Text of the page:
Opinion

Balance Needed : Credits Which Prevent Students From Graduating

One Student’s Reaction to the Recent Knowledge She May Not Graduate on Time


Commencement_20130118_BN_232Imagine the spring semester of your senior year in college. Schoolwork seems like a piece of cake, nights and weekends are well spent, and job search­ing is an exciting new adventure. The only thing standing between you and the professional working world is graduation.

As the May Commencement rapidly approaches, the thought of the four years at college com­ing to an end is bittersweet. Un­less you are attending graduate school, the thought of prolonging your college career rarely crosses your mind.

My case is different. During an afternoon last week, I received an e-mail stating that I was not on-track to graduate in May. After the knots in my stomach settled, I called the Registrar to clarify this terrifying news. Long story short, I was missing nine credits of electives.

During the past four years of creating my schedule on my own, I made sure to complete all of the requirements that were listed on my academic audit.

I was under the assumption that once all of the requirements were met, I had no more credits to ful­fill.

Where was my mix up then? What I failed to realize during my four years of scheduling classes is that near the top of the academic audit is a “Balance Needed” num­ber that I passed right over every year, assuming that the require­ments were the only necessary classes.

I was not graduating in the May Class of 2013. My eyes filled up with buckets of water ready to stream down my face as my mind raced for solutions. Nine credits. That is what was separating me from walking across the stage and receiving my diploma in May.

I had to get those nine credits. After a few days of figuring out my many options, everything worked in my favor. However, it came with a lot of unexpected stress that could have been pre­vented if I did a few things dif­ferently.

My advice applies to every col­lege student, freshman through senior. Complete the require­ments on your academic audit, but always check the “Balance Needed” to ensure that you have registered for all of the credits necessary to graduate.

Check your academic audit af­ter every class registration period and during the beginning of the semester to allow yourself time to add classes to your schedule. Plan out your four years at Monmouth based upon both the required courses and the remaining credits needed.

I also strongly suggest main­taining a close connection with your advisor. When scheduling classes, both you and your advisor need to collaborate and strategize a plan toward successful comple­tion of your college career.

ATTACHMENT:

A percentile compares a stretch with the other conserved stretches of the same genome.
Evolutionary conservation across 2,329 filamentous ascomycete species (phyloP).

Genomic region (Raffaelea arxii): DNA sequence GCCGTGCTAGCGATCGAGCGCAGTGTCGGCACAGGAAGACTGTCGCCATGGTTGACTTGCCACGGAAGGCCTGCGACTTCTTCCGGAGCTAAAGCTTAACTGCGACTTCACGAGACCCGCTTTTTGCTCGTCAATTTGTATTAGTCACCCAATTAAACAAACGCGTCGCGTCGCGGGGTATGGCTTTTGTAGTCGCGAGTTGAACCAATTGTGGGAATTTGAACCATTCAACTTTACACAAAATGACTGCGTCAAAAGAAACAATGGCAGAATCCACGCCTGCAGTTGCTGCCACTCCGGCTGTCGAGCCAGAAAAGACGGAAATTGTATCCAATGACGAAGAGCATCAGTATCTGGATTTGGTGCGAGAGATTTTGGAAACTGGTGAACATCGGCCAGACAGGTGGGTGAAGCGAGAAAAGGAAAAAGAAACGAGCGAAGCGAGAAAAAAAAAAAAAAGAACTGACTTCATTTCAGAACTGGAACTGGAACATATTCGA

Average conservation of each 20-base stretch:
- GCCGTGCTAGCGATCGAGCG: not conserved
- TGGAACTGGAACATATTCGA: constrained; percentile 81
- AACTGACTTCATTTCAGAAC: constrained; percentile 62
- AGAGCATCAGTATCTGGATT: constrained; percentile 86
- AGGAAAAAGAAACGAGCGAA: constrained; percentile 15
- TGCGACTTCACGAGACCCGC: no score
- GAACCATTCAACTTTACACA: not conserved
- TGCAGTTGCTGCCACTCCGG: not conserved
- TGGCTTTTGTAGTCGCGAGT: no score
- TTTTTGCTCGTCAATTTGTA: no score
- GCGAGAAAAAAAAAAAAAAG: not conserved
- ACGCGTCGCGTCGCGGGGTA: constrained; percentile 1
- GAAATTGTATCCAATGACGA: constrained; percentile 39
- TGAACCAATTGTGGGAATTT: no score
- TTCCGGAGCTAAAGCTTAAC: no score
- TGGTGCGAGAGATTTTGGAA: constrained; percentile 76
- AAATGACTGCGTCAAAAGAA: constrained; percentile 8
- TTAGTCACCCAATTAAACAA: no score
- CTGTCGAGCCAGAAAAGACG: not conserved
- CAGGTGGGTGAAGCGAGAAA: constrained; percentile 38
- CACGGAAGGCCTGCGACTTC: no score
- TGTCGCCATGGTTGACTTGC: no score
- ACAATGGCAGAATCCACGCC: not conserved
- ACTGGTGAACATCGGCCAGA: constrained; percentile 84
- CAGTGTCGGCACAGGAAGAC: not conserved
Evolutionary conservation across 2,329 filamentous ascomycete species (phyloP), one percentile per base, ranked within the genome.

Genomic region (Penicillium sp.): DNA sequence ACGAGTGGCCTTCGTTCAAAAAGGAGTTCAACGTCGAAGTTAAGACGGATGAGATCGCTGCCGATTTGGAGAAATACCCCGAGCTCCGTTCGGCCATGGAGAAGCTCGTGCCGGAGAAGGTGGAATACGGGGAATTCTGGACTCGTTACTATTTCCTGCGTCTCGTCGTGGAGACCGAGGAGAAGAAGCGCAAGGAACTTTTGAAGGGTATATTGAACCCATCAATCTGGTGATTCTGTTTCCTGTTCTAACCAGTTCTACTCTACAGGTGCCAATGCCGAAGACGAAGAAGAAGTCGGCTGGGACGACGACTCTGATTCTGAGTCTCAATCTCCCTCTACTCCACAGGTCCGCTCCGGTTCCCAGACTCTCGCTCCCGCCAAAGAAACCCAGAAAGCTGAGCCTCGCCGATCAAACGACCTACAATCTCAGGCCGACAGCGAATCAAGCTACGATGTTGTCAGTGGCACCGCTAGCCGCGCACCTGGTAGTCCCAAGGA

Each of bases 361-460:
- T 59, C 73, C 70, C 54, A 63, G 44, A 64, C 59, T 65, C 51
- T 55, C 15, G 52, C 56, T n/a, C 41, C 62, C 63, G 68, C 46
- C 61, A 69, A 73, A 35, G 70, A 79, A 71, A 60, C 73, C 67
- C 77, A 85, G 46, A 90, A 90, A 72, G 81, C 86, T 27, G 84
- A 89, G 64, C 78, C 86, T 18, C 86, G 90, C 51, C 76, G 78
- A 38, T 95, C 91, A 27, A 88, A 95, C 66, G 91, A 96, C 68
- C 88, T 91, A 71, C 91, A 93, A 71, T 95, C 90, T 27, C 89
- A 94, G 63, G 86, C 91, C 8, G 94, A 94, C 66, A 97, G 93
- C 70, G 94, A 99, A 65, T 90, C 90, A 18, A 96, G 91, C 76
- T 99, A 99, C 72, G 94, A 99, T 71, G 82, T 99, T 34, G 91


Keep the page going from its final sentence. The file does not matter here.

E-mailing is the go-to resource for contacting professors and ad­visors, but meeting in person is most helpful when it comes to scheduling and preparing for the end of your college career. By meeting your advisor in person, you are given the opportunity to ask any questions you might have and receive instant feedback, rather than waiting for an e-mail response.

During the meeting, bring a printed version of your academic audit. This will ensure that you can visually notice any blunders or pertinent information regard­ing courses and scheduling.

If you happen to be in the same situation as I was or suddenly no­tice that you are in need of more credits than expected, contact your advisor and department pro­fessors immediately. This is what saved me from graduating late.

Make them aware of the situ­ation you are in and suggest plans of action, but have several strategies ready in case one falls through. Most importantly, keep a positive outlook in each of your solutions.

After thinking I would have to stay at Monmouth during the summer and take classes to finish up my remaining credits, I real­ized that living by the beach for a month or so is not the worst case scenario.

To sum up my advice briefly, review your audit carefully with your advisor. Trust me, you do not want to receive an e-mail from the Registrar stating that you are not on-track to graduate. It does not make for an enjoyable moment as a college senior antic­ipating graduation and preparing for a job.

Ensure that your tuition money at MU was well spent and earned; guarantee that diploma.

PHOTO COURTESY of Blaze Nowara